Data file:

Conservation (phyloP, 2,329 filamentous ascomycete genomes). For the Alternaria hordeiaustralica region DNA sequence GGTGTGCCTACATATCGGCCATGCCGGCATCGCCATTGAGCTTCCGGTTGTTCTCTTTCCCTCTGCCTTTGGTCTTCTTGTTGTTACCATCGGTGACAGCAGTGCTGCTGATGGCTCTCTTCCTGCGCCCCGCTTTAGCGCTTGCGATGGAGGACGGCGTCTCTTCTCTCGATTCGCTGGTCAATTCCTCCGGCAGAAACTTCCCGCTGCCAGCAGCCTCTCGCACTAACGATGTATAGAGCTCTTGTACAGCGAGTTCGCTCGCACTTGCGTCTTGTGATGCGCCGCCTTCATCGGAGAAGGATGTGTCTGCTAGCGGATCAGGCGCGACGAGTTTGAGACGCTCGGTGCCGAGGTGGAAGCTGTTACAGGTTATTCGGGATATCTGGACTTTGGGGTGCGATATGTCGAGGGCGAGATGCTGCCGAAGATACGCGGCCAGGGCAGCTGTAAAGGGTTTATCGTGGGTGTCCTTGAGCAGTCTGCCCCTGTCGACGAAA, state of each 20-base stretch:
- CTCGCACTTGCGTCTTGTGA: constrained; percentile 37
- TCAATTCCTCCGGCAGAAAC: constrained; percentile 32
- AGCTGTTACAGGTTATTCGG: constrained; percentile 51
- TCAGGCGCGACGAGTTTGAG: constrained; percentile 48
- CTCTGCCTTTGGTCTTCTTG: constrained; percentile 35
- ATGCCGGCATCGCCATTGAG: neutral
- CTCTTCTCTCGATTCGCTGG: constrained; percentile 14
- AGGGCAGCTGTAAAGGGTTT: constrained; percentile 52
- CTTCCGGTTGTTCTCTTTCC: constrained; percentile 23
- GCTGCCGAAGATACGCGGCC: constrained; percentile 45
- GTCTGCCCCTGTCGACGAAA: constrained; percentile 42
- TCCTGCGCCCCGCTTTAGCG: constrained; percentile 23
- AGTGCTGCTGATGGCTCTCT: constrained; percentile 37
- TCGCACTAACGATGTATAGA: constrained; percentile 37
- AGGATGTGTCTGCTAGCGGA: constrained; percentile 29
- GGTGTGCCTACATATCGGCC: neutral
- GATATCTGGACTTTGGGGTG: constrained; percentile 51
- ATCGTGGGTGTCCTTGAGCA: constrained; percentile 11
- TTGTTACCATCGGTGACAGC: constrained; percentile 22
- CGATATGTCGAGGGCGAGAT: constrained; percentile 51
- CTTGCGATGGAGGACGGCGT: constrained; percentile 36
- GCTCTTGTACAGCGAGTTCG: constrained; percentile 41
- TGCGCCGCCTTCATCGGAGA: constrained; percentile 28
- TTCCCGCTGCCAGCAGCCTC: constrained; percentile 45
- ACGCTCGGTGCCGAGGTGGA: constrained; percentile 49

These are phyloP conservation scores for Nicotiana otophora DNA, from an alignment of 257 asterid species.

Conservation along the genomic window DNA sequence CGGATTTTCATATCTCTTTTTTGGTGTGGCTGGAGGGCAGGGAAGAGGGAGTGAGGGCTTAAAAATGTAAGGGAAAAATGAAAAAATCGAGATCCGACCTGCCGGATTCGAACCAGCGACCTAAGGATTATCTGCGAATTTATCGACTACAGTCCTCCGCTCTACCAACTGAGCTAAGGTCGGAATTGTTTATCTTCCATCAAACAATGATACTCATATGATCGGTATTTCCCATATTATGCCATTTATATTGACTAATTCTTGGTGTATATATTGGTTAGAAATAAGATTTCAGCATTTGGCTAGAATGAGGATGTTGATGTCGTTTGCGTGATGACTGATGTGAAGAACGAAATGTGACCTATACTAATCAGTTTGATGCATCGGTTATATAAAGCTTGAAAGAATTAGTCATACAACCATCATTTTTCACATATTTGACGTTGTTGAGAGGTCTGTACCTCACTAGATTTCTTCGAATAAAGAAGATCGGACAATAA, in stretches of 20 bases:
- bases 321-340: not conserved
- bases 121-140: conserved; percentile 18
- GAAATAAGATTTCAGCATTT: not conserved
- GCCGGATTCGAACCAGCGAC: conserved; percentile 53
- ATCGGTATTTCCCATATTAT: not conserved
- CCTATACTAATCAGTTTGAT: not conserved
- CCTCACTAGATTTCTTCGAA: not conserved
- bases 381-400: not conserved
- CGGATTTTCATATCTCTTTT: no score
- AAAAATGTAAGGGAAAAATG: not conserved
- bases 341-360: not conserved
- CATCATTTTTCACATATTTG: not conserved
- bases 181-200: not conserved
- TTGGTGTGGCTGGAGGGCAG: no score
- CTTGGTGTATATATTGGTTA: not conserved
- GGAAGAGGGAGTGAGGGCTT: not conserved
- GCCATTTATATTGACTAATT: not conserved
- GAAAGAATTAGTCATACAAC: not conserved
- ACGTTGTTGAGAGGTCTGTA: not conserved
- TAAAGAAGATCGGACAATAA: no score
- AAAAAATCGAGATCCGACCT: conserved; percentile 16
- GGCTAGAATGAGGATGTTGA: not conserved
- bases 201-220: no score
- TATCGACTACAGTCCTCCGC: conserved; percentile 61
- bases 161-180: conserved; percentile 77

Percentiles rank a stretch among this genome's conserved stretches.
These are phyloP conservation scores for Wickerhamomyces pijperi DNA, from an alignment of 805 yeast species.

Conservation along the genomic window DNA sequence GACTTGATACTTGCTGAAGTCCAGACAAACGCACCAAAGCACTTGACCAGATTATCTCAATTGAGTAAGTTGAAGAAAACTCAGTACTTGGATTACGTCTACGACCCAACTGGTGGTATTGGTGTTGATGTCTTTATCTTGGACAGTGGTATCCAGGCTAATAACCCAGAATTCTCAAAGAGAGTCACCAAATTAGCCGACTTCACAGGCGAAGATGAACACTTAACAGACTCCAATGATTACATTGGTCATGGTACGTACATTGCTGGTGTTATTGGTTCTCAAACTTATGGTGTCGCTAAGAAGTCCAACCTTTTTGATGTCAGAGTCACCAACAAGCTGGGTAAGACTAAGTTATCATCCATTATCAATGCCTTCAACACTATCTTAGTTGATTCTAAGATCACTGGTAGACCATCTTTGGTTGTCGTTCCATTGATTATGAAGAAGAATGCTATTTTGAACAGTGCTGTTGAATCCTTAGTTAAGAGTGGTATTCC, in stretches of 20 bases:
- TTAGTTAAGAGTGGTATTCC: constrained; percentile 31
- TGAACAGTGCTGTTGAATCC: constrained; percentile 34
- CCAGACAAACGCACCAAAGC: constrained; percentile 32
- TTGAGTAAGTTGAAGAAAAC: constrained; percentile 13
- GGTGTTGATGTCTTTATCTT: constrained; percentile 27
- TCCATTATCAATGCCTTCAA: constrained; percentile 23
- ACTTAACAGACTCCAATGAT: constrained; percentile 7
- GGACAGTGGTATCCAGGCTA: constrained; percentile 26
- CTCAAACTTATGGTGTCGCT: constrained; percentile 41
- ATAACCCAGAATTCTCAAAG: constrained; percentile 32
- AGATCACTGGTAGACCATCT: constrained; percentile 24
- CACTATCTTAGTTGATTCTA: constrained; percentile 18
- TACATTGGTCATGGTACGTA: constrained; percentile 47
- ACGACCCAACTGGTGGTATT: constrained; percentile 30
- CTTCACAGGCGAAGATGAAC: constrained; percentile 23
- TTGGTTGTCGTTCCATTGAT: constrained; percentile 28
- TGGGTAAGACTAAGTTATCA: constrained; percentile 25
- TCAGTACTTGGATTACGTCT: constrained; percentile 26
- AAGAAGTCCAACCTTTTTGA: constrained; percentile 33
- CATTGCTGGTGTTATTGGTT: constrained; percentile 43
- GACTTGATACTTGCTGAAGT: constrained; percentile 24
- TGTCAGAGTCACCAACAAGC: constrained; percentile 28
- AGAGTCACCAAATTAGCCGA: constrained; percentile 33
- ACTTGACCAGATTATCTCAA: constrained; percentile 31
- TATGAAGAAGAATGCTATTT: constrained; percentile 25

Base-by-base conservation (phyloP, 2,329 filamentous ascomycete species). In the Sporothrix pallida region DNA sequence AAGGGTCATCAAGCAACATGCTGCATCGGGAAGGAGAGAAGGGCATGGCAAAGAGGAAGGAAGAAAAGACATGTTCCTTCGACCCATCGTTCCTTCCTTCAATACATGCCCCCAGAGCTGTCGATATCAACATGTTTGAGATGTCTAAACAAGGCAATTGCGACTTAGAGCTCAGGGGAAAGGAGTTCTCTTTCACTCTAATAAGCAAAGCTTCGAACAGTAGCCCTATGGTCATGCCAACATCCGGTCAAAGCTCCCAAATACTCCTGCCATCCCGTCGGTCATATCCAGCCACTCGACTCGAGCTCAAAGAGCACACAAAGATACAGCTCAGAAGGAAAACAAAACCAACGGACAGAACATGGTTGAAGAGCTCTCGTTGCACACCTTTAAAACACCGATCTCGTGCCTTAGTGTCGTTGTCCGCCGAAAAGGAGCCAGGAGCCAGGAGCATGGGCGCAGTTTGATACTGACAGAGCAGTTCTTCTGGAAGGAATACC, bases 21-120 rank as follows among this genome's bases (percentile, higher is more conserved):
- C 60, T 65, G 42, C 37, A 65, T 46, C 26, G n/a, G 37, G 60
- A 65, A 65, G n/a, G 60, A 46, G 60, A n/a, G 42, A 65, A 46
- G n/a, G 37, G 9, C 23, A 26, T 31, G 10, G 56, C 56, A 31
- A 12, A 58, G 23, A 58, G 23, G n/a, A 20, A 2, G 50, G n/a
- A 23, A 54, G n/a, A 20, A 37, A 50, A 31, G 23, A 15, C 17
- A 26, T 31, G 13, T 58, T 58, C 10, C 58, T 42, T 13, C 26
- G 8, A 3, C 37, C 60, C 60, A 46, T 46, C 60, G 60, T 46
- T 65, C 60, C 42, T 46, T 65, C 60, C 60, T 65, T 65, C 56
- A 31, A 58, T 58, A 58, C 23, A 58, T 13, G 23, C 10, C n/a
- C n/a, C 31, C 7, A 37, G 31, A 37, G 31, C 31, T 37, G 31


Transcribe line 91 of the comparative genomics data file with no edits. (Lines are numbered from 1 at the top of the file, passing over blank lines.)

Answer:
- A 31, A 58, T 58, A 58, C 23, A 58, T 13, G 23, C 10, C n/a